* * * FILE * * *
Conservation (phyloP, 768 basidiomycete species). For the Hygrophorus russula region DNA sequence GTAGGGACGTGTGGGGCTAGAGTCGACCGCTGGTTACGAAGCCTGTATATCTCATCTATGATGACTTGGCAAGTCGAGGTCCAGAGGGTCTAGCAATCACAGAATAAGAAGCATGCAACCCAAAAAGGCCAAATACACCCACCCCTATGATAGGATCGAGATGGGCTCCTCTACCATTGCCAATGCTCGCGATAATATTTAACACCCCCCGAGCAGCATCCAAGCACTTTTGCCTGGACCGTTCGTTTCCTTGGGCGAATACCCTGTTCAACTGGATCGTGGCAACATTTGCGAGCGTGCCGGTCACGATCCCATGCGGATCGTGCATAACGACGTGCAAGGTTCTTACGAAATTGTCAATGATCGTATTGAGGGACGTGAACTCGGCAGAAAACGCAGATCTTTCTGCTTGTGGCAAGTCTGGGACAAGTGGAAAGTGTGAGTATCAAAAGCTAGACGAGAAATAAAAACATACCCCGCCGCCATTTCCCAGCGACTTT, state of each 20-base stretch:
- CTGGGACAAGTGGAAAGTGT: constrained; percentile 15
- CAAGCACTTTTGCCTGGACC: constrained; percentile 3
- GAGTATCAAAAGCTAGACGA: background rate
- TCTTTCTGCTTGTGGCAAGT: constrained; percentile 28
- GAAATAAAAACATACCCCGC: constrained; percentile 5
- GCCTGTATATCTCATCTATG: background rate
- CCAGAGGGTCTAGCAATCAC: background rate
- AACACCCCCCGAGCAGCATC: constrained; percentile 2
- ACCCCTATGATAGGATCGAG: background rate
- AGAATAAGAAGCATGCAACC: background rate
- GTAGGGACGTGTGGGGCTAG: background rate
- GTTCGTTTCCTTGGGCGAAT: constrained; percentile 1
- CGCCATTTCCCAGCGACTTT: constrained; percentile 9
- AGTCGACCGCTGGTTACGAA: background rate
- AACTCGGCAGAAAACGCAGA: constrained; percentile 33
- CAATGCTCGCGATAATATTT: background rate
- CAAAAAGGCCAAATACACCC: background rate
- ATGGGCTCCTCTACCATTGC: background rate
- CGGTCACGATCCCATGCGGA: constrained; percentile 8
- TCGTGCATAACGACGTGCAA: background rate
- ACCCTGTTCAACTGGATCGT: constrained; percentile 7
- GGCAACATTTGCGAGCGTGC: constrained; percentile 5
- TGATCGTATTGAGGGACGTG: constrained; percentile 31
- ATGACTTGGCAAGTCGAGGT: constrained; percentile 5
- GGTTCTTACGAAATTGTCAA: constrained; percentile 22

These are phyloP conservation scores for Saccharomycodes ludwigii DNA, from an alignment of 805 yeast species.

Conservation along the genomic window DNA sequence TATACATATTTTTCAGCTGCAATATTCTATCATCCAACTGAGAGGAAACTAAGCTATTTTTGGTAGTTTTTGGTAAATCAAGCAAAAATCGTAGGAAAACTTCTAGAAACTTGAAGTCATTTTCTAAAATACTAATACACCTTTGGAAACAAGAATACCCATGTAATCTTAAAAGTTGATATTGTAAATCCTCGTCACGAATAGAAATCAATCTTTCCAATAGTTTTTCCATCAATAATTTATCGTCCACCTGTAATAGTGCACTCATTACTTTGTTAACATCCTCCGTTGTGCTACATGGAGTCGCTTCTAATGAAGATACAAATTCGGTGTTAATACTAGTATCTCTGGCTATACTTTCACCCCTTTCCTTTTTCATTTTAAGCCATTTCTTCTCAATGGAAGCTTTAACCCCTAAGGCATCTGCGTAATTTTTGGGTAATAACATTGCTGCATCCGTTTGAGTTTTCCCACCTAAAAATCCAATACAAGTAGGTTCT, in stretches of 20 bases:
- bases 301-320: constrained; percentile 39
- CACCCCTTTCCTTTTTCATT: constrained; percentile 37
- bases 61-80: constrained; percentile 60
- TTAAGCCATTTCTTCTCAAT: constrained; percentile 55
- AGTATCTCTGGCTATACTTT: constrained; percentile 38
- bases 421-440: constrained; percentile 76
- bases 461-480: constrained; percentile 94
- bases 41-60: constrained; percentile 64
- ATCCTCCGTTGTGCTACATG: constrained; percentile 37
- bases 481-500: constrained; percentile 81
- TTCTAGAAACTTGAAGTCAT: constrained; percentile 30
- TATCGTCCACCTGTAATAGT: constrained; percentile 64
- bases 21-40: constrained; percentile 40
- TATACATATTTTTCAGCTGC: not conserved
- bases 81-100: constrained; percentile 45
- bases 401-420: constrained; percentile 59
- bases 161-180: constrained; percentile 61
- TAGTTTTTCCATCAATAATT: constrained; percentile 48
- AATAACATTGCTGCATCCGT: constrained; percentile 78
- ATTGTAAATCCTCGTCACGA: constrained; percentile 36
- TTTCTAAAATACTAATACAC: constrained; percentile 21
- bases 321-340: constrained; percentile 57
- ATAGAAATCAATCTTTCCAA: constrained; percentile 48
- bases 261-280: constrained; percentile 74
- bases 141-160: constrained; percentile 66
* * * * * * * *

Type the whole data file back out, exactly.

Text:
Conservation (phyloP, 768 basidiomycete species). For the Hygrophorus russula region DNA sequence GTAGGGACGTGTGGGGCTAGAGTCGACCGCTGGTTACGAAGCCTGTATATCTCATCTATGATGACTTGGCAAGTCGAGGTCCAGAGGGTCTAGCAATCACAGAATAAGAAGCATGCAACCCAAAAAGGCCAAATACACCCACCCCTATGATAGGATCGAGATGGGCTCCTCTACCATTGCCAATGCTCGCGATAATATTTAACACCCCCCGAGCAGCATCCAAGCACTTTTGCCTGGACCGTTCGTTTCCTTGGGCGAATACCCTGTTCAACTGGATCGTGGCAACATTTGCGAGCGTGCCGGTCACGATCCCATGCGGATCGTGCATAACGACGTGCAAGGTTCTTACGAAATTGTCAATGATCGTATTGAGGGACGTGAACTCGGCAGAAAACGCAGATCTTTCTGCTTGTGGCAAGTCTGGGACAAGTGGAAAGTGTGAGTATCAAAAGCTAGACGAGAAATAAAAACATACCCCGCCGCCATTTCCCAGCGACTTT, state of each 20-base stretch:
- CTGGGACAAGTGGAAAGTGT: constrained; percentile 15
- CAAGCACTTTTGCCTGGACC: constrained; percentile 3
- GAGTATCAAAAGCTAGACGA: background rate
- TCTTTCTGCTTGTGGCAAGT: constrained; percentile 28
- GAAATAAAAACATACCCCGC: constrained; percentile 5
- GCCTGTATATCTCATCTATG: background rate
- CCAGAGGGTCTAGCAATCAC: background rate
- AACACCCCCCGAGCAGCATC: constrained; percentile 2
- ACCCCTATGATAGGATCGAG: background rate
- AGAATAAGAAGCATGCAACC: background rate
- GTAGGGACGTGTGGGGCTAG: background rate
- GTTCGTTTCCTTGGGCGAAT: constrained; percentile 1
- CGCCATTTCCCAGCGACTTT: constrained; percentile 9
- AGTCGACCGCTGGTTACGAA: background rate
- AACTCGGCAGAAAACGCAGA: constrained; percentile 33
- CAATGCTCGCGATAATATTT: background rate
- CAAAAAGGCCAAATACACCC: background rate
- ATGGGCTCCTCTACCATTGC: background rate
- CGGTCACGATCCCATGCGGA: constrained; percentile 8
- TCGTGCATAACGACGTGCAA: background rate
- ACCCTGTTCAACTGGATCGT: constrained; percentile 7
- GGCAACATTTGCGAGCGTGC: constrained; percentile 5
- TGATCGTATTGAGGGACGTG: constrained; percentile 31
- ATGACTTGGCAAGTCGAGGT: constrained; percentile 5
- GGTTCTTACGAAATTGTCAA: constrained; percentile 22

These are phyloP conservation scores for Saccharomycodes ludwigii DNA, from an alignment of 805 yeast species.

Conservation along the genomic window DNA sequence TATACATATTTTTCAGCTGCAATATTCTATCATCCAACTGAGAGGAAACTAAGCTATTTTTGGTAGTTTTTGGTAAATCAAGCAAAAATCGTAGGAAAACTTCTAGAAACTTGAAGTCATTTTCTAAAATACTAATACACCTTTGGAAACAAGAATACCCATGTAATCTTAAAAGTTGATATTGTAAATCCTCGTCACGAATAGAAATCAATCTTTCCAATAGTTTTTCCATCAATAATTTATCGTCCACCTGTAATAGTGCACTCATTACTTTGTTAACATCCTCCGTTGTGCTACATGGAGTCGCTTCTAATGAAGATACAAATTCGGTGTTAATACTAGTATCTCTGGCTATACTTTCACCCCTTTCCTTTTTCATTTTAAGCCATTTCTTCTCAATGGAAGCTTTAACCCCTAAGGCATCTGCGTAATTTTTGGGTAATAACATTGCTGCATCCGTTTGAGTTTTCCCACCTAAAAATCCAATACAAGTAGGTTCT, in stretches of 20 bases:
- bases 301-320: constrained; percentile 39
- CACCCCTTTCCTTTTTCATT: constrained; percentile 37
- bases 61-80: constrained; percentile 60
- TTAAGCCATTTCTTCTCAAT: constrained; percentile 55
- AGTATCTCTGGCTATACTTT: constrained; percentile 38
- bases 421-440: constrained; percentile 76
- bases 461-480: constrained; percentile 94
- bases 41-60: constrained; percentile 64
- ATCCTCCGTTGTGCTACATG: constrained; percentile 37
- bases 481-500: constrained; percentile 81
- TTCTAGAAACTTGAAGTCAT: constrained; percentile 30
- TATCGTCCACCTGTAATAGT: constrained; percentile 64
- bases 21-40: constrained; percentile 40
- TATACATATTTTTCAGCTGC: not conserved
- bases 81-100: constrained; percentile 45
- bases 401-420: constrained; percentile 59
- bases 161-180: constrained; percentile 61
- TAGTTTTTCCATCAATAATT: constrained; percentile 48
- AATAACATTGCTGCATCCGT: constrained; percentile 78
- ATTGTAAATCCTCGTCACGA: constrained; percentile 36
- TTTCTAAAATACTAATACAC: constrained; percentile 21
- bases 321-340: constrained; percentile 57
- ATAGAAATCAATCTTTCCAA: constrained; percentile 48
- bases 261-280: constrained; percentile 74
- bases 141-160: constrained; percentile 66